How to Come Up With a Winning Product Idea 101

Today I’m going to walk you through my process in coming up with winning product ideas.

One of the biggest mistakes new founders make is choosing the wrong product. You may launch an entire business based on a fundamentally flawed idea. It is possible to lose the game before you even begin.

And the problem is that most YouTube videos offer pretty terrible advice: like creating $20 copycat products to dropship.

But there is a right way of doing it. After selling 6 figures and launching both winners and losers, here is how I would come up with a winning product idea:

  • Live with your audience
  • Isolate a problem and solve it
  • Does it make enough profit?
  • Does it have lifetime value potential?
  • Can you build a brand out of it?

Step 1. Live with your audience

You cannot create a good product without understanding your audience. You may have heard that some products fail because they lack ‘product-market fit’. That’s because the founder launched a product that the market didn’t care about.

What I mean by living with your audience – is to immerse yourself into their way of thinking and understand HOW they live.

Seth Godin says the ‘core’ of understanding your audience is understanding the mantra “People like us, do things like this.”

At Binky Barker, my audience is dog parents. We do quirky things like use strollers for our dogs, celebrate their birthdays, take them swimming etc. Have you ever been to a dog birthday party?

dog birthday party

Tim Ferriss recommends you understand write out your audience’s psychographic profile. What do they fear? What do they desire? Where do they hang out on the internet? What channels do they follow?

By living with your audience, you understand what they want – learn what problems you can solve for them.

Step 2. Isolate a problem and solve it

Marketing is about solving problems to change your customer’s lives for the better. (Seth Godin)

Now that you know your audience inside and out – you want to find a problem to solve.

When I became a Keto dieter for 6 months, I gave up carbs, and low and behold, I got a headache. Turned out this was a chronic problem that Keto’ers faced – they got the “Keto Flu”. This was a problem.

When I immersed myself in the dog parent market, I noticed that most of the beds were fluffy, cheap and generally bad for a dog’s health. This was a problem.

Find a single problem – and create a product to solve it.

For the Keto diet – I created Keto Electrolytes, a supplement that combines 4 different electrolytes to solve the Keto flu. It’s now one of the best selling Keto supplements on Amazon.

For the dogs – we created the Binky Barker bed, a healthy dog bed that protects dogs’ joints.

Step 3. Does it make enough profit?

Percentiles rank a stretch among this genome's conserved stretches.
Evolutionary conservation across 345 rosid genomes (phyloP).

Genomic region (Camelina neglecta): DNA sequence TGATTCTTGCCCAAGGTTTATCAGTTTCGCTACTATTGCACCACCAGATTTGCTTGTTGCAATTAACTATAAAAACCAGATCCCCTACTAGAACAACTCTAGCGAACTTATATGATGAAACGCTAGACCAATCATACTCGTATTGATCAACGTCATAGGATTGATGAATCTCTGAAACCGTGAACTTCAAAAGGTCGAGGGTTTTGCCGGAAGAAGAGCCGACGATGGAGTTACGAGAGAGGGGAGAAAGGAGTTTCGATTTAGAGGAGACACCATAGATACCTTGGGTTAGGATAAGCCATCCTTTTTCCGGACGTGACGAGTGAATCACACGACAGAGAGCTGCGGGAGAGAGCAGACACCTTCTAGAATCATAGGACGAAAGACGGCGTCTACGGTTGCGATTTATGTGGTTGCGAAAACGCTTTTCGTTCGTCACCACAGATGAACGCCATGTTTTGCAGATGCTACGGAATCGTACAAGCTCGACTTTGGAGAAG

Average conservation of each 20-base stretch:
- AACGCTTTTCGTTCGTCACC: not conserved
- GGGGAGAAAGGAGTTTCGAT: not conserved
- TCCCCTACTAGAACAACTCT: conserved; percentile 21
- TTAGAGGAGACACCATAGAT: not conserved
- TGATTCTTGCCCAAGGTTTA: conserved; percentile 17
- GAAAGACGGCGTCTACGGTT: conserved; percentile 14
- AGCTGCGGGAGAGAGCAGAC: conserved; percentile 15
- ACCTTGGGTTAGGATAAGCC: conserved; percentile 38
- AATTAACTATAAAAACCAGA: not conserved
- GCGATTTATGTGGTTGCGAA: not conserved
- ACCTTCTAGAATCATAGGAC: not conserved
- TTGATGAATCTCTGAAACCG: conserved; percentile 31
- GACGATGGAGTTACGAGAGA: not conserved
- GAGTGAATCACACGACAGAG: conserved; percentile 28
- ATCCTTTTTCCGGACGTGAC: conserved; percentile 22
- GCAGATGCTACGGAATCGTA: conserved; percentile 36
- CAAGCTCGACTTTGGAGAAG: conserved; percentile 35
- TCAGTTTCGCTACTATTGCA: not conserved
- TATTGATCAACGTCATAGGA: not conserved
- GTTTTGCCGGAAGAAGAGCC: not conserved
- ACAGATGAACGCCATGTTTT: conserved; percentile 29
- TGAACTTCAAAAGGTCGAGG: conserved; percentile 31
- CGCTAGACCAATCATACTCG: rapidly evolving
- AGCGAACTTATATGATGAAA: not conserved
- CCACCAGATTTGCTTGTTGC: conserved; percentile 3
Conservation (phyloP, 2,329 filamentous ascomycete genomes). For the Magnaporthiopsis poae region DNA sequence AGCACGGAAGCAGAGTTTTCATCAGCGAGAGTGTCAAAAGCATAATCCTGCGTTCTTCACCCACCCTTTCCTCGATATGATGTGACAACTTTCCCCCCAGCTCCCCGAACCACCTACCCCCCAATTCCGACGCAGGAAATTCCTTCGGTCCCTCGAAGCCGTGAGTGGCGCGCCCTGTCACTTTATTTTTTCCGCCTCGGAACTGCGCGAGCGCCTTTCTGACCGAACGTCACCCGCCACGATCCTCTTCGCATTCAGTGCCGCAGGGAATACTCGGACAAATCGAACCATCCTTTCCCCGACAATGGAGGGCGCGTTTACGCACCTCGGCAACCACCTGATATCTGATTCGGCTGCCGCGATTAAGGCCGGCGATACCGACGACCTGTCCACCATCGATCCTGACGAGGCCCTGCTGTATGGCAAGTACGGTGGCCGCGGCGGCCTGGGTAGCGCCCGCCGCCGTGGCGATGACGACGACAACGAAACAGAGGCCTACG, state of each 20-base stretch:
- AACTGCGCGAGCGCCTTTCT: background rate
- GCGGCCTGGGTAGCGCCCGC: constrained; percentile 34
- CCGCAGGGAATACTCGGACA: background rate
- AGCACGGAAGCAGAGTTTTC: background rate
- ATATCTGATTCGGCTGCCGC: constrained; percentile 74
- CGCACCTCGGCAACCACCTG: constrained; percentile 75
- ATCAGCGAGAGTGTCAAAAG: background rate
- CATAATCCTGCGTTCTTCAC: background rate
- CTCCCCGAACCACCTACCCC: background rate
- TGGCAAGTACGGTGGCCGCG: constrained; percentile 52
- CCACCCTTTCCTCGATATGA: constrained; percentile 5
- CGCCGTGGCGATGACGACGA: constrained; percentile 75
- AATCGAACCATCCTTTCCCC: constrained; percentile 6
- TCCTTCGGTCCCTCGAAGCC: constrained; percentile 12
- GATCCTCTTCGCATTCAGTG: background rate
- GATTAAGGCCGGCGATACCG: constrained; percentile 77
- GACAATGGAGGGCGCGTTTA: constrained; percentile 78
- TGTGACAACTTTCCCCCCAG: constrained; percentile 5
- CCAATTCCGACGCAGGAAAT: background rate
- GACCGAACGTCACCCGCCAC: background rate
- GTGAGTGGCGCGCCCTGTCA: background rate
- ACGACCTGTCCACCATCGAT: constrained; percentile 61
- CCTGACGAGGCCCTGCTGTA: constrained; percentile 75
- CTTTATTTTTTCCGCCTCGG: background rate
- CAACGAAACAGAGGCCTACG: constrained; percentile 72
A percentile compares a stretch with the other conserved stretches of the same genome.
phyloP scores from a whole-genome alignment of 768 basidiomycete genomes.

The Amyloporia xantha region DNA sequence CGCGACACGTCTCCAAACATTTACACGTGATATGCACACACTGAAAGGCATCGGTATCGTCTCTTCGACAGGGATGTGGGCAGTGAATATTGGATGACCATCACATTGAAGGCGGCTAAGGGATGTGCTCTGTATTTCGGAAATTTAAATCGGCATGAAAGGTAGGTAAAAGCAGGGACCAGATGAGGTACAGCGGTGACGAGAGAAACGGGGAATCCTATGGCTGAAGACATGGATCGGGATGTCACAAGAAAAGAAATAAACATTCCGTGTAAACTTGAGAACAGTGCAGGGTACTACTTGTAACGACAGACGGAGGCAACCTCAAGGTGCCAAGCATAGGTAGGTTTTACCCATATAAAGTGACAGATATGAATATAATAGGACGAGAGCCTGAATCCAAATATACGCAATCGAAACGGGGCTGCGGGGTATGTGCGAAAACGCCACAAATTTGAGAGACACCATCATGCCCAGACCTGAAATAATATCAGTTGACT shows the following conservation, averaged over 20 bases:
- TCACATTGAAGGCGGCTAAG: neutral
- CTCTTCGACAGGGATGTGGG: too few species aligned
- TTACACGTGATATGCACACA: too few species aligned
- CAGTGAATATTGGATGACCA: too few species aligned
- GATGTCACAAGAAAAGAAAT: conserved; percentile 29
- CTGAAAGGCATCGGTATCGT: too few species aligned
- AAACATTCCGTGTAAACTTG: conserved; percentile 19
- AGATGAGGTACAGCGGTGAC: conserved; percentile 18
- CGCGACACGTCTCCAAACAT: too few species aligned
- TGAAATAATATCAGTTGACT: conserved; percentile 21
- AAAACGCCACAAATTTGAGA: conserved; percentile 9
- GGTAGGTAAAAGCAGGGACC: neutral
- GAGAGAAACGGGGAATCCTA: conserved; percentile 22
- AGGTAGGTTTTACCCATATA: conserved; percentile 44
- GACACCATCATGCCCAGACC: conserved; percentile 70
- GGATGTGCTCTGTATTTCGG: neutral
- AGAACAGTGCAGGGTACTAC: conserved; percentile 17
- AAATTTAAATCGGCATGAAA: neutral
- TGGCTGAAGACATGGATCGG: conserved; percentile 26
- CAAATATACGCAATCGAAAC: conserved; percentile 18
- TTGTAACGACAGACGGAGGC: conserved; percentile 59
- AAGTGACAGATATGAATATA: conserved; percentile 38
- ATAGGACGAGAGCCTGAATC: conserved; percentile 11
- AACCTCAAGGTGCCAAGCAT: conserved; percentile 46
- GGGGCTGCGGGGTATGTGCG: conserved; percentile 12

Now that you have a product that solves a market problem – you need to run a few red flag checks to make sure it actually makes business sense.

The first check is to know if it makes enough profit.

Ideally, you’ll be making over £30 in profit per sale, minimum.

Why? Because advertising – and any form of performance marketing – costs money. Acquiring new customers ain’t cheap, and more and more often now, it costs £20, £30, sometimes £50 in ad spend to acquire a single customer with Facebook ads.

You do not want to be the company making £5 profit per sale. That leaves you unable to advertise and severely cuts off your opportunities to grow.

Step 4. Does it have lifetime value potential?

If somebody buys your product, will they come back and buy it again? Or are there other related accessories and cross-sells they may want to buy?

In eCommerce, most of the profit comes after the first sale. So you want to be lining your customers up to buy other items in your catalog.

With my supplements, I have customers coming back 5, 6, 7 times. They spend hundreds of pounds at my store – and that makes it possible to spend a little bit extra on advertising to get that first sale.

If there is a high lifetime value potential – it adds a huge business opportunity.

Step 5. Can you build a brand out of it?

Finally you need to ask yourself several tough questions:

  • Am I willing to start a brand out of this product idea?
  • Am I willing to stake my time in solving this problem?
  • Is the purpose worth it?

I am a big believer in building purpose-first businesses. If you think the cause is worth it, that the problem is REALLY worth solving, you’re going to have a much more fun ride promoting it.

Let’s be real – for the next few months – or even years – you are going to be pitching this product. So you better believe in it.

With Binky Barker, our purpose is to give dogs happier lives. It’s a great purpose, and it’s one me and my wife are passionate about.

I hope this helps.

See you next week.